“Mr. Ueshiba’s Kendo is not a process of competition of the physcial body, it is something transcendental of the ethereal body. The Way of the Kami leading to a shining inner light. While training in the sword he often had the experience of becoming surrounded with a purple light, his breath becoming one with all things. That is to say, reaching the extremities of Kendo, said to be the realm in which one enters the consciousness of the spirit surpassing the physical body.”

    Thank you,
    ~David B. Brown

    1. Christopher Li Post Author

      Thanks David, I’m glad you enjoyed it! I agree, one difficult thing for western thinkers is the lack of clear separation between the technical/philosophical/spiritual elements that is so common in Asian thought – and especially for O-Sensei.



  3. Mike Sigman

    Chris, I’d say that Ueshiba was often demonstrating what you could do with “internal strength” (“neijin”) parameters, particularly after you had conditioned and worked hard to develop them. To take beginning skills (particularly skills that are still mostly muscle invested) and say “Aha, I’ve arrived” is to miss the point. It takes a lot of work to get the real skills. FWIW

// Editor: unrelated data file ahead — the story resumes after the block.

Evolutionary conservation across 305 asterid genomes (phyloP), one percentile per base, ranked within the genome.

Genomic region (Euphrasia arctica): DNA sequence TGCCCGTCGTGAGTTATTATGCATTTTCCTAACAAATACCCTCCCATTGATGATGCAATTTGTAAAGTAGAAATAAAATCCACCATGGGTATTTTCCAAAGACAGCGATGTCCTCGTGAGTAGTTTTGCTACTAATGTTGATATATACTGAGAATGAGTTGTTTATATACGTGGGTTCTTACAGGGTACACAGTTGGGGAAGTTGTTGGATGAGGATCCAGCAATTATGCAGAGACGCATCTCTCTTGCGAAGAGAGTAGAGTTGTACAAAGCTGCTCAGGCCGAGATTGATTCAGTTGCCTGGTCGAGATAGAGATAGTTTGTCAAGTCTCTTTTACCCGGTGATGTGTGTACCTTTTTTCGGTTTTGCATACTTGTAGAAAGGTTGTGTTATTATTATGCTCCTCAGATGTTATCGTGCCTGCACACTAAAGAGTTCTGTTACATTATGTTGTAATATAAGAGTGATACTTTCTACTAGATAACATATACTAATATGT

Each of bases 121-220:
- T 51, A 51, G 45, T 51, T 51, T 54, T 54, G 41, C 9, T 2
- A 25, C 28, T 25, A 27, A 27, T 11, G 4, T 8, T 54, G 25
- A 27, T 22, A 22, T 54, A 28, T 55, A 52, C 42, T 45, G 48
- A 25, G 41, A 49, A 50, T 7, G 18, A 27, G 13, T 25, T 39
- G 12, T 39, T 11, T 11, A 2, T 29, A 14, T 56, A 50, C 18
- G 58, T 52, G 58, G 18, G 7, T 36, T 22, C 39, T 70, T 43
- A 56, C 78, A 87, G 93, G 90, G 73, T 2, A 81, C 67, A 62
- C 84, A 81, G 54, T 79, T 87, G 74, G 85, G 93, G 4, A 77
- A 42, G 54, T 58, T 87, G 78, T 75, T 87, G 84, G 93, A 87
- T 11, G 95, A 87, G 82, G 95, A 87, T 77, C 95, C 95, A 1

Mike Sigman

  4. Jack wada

    Loved this blog. What was the Japanese word when Osensei was asked whether or not there was a ‘method ‘? And what phrase in Japanese did he use for ‘making an effort ‘ as in lifting the bags of rice? Just curious. But great work and lots of food for thought.

    1. Christopher Li Post Author

      Glad you liked it!

      – Is there a method to it? / 方法というものがあるのですか?
      – “There is a definite method.” / 『ちゃんと方法があります』
      – when I put some effort into it / 力を入れると

      Hope that helps…



  5. Tony Wagstaffe

    Hello Chris,
    I remember reading a story of a famous Japanese marksman who challenged Ueshiba, but Ueshiba declined the challenge after he observed the marksman’s skill and knew that he would not be able to avoid the marksman’s bullet… Was the marksman’s “skill” also “divine”…. ?

    1. Christopher Li Post Author

      Hi Tony,

      There are two parts to the bullets story, which came from Gozo Shioda (apart from Morihei’s experiences in Mongolia, but that’s a little different). The first part was some soldiers with pistols, and that time he was successful. The second was the hunter with a rifle and that time he opted out. My read on it is that the commanding officers of the soldiers were likely students of Morihei Ueshiba himself, who was an instructor to the Imperial family, so it’s highly unlikely that they actually would have shot him anyway – even if they could. The hunter, on the other hand, didn’t have that restraint, and Morihei understood that. The hunter was also using a rifle, I believe, which is a different story in terms of accuracy. Morihei may have been a little crazy, but he wasn’t stupid. 🙂 That’s assuming that everything happened more or less the way that Gozo Shioda claimed it did.